Hot on the heels of Zombie studios horror game dud Daylight is a bit of DLC to Red Barrels decidedly more enjoyable Outlast. With the bitter taste of repetitive, procedurally generated corridors and piss poor story telling fresh on iron nerved gamers minds, hopes remain high that Whistleblower can cleanse their taste buds and chill their blood. Acting as a prequel of sorts, it certainly has the opportunity to fill in some of the core game's mysteries but the real trick is being able to deliver the tension and fights.
Strait away you see your character, Waylon Park, quickly typing up an email in a dark server room exposing the Murkoff Corporation's misdeeds. It isn't long thereafter that you are lead to the Morphogenic Engine to aid in further experiments. Being introduced to some of the morally bankrupt members of Murkoff and witnessing their twisted experiments first hand goes a long way toward further investing players in the mission to expose and takedown the corporate behemoth. After the intro, however, the narrative takes a back seat with items of intrigue coming in the form of documents and notes taken by Waylon himself, chronicling the events as they unfold as diary entries directed to his wife. The plot returns in the final few minutes, with a conclusion that might appease critics of the parent game's conclusion by fleshing out the aftermath of the events seen in the original game.
While Outlast wasn't without it's fair share of blood and viscera, Whistleblower contains enough gore to make Umberto Lenzi blush. It seems like the folks at Red Barrels binge watched Martyrs, The Texas Chainsaw Massacre, and the Guinea Pig films. Consequently, the game relies less on some of the slower tension building sequences and jump scares in the core game and attempts to shock and unease players with graphic content before pitting them against some memorable psychos. While at times this technique works beautifully, it's repetition cheapens the experience. The guttural start up noise of a circular saw as it escalates to a high pitched shriek generates tremendous anxiety about proceeding to the next area but that anxiety gives way to familiarity as the forbodding howl of powertools seems to be less of a warning and more of a welcome to the next stage of the game. Much of the game suffers from sequences that have players trying to obtain a key or close a valve while being pursued. It gets old and Whistleblower would have greatly benefited from a new twist on the gameplay formula that the core experience established since simply running and hiding from enemies is, from a mechanical perspective, limited. Waylon still carries a camera and still has to hunt for batteries—nothing has changed.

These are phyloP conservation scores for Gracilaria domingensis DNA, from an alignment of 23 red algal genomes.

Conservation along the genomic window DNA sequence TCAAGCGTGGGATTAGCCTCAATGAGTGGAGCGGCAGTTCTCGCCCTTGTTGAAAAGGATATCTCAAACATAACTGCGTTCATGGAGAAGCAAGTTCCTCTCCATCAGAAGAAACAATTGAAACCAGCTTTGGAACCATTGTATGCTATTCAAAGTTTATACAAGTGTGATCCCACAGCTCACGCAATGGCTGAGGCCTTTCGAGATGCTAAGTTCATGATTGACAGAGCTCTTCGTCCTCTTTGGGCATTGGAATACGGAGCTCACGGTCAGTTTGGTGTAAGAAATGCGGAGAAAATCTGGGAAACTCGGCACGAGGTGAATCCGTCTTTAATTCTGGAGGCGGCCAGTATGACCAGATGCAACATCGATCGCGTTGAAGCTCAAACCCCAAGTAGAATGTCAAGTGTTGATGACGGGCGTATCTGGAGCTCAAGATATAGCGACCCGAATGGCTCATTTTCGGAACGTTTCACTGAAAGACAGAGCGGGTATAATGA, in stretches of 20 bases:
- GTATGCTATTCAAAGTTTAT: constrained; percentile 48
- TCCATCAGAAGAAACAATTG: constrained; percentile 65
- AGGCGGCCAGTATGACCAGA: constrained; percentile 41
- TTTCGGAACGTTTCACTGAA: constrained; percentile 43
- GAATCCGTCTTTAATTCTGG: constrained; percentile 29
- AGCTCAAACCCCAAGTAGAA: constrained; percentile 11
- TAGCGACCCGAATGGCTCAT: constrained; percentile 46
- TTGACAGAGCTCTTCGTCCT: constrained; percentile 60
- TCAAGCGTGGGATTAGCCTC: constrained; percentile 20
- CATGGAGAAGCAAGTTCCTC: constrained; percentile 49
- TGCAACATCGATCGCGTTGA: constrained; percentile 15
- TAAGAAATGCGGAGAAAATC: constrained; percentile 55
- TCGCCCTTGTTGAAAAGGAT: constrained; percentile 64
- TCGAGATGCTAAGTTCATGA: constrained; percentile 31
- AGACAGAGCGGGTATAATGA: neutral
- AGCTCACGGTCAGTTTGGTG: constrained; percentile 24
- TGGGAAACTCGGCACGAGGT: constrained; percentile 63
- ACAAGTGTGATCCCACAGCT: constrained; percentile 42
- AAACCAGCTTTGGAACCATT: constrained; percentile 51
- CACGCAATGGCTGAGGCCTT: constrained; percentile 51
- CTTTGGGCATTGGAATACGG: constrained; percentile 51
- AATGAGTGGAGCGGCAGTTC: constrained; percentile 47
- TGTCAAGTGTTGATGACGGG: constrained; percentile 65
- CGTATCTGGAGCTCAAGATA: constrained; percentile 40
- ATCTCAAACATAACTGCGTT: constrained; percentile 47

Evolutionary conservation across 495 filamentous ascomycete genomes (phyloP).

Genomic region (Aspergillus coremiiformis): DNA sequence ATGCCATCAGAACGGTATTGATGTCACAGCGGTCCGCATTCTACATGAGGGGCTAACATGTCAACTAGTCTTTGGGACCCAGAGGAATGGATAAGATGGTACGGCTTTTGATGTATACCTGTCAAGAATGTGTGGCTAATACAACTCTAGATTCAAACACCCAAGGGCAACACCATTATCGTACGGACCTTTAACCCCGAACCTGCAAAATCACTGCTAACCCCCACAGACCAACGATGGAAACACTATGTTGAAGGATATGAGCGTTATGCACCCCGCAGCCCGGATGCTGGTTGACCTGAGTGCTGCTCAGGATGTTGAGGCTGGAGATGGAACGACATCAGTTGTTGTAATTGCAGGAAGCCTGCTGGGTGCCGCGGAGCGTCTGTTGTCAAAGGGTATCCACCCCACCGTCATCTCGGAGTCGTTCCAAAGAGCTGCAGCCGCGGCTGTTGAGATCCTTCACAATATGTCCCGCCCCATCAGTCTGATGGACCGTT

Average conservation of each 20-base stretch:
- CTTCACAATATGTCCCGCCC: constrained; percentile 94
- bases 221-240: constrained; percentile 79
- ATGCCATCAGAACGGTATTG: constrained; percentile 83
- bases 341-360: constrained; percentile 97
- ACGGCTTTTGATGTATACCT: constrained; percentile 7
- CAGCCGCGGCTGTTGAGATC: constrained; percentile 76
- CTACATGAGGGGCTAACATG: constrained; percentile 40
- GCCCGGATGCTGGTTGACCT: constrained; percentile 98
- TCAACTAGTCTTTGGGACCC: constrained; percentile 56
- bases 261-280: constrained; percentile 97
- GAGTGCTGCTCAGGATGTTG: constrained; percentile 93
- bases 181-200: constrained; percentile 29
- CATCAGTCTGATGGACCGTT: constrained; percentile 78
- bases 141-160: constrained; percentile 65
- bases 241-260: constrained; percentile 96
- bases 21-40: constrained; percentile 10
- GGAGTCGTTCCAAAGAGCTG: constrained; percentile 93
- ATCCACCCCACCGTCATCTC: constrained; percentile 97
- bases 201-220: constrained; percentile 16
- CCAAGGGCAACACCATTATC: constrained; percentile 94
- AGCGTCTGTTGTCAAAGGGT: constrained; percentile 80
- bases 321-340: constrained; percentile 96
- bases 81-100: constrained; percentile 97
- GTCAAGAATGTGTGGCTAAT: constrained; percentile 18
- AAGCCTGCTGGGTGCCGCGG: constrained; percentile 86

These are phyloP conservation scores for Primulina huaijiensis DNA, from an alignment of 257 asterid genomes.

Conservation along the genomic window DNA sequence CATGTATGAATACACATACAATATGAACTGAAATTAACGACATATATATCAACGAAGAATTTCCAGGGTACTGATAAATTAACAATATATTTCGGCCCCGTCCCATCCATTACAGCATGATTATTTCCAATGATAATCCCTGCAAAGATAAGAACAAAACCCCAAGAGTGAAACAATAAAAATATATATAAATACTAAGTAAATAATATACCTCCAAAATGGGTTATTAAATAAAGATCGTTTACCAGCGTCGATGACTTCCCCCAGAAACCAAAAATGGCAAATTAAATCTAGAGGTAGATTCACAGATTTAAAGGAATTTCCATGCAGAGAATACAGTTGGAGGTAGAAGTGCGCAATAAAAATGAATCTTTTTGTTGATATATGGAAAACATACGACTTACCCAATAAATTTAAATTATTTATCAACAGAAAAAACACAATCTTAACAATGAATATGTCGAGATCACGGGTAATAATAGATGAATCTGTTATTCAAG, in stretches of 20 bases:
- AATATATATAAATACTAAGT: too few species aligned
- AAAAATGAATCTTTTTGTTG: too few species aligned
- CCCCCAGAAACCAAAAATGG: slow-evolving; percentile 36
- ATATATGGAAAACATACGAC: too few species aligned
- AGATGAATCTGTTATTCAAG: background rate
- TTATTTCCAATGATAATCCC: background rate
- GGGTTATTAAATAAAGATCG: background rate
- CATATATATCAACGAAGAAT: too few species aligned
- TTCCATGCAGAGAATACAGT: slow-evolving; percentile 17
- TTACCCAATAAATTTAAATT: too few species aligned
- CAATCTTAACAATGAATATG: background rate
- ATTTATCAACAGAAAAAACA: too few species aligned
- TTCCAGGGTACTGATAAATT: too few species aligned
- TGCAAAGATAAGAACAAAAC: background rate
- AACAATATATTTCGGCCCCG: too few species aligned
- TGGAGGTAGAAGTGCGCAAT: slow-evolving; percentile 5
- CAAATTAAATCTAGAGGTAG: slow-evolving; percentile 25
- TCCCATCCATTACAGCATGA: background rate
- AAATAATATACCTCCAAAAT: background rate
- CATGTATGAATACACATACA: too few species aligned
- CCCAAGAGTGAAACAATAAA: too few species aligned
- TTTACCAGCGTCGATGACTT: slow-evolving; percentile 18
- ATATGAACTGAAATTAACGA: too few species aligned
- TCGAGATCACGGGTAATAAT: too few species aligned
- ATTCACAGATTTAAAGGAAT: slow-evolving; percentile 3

Fortunately, Whistleblower doesn't retread too much of the ground covered in the main game but on the whole, the art direction isn't quite as inspired. There are a number of repeating elements such as plastic lined walls and numerous halls with pealing paint and debris capped off metal gates. Even still, the atmosphere remains heavy and immersive, keeping players invested and some really horrific scenes in the latter portion of the game will burrow under your skin and a few outdoor areas break up some of the monotonous interior design. The structure of Whistleblower is a bit more labyrinthine giving the player the impression that it's less linear than the main experience.
Outlast: Whistleblower is a satisfying slice of of the hide and seek gameplay that fans love. It's sparse narrative fleshes out the main tale, making the entire outlast experience more satisfying in addition to introducing some horrific and memorable new characters. Going forward, Red Barrels will have to expand on the gameplay of future Outlast titles because the endless hunt for switches and keys while being chased delivers diminishing returns when it comes to tension and thrills. If you have the stomach to endure to revolting imagery and events of Whislteblower than it's likely that you will find satisfaction among the corpses, crumbling plaster and peeling paint of Mount Massive.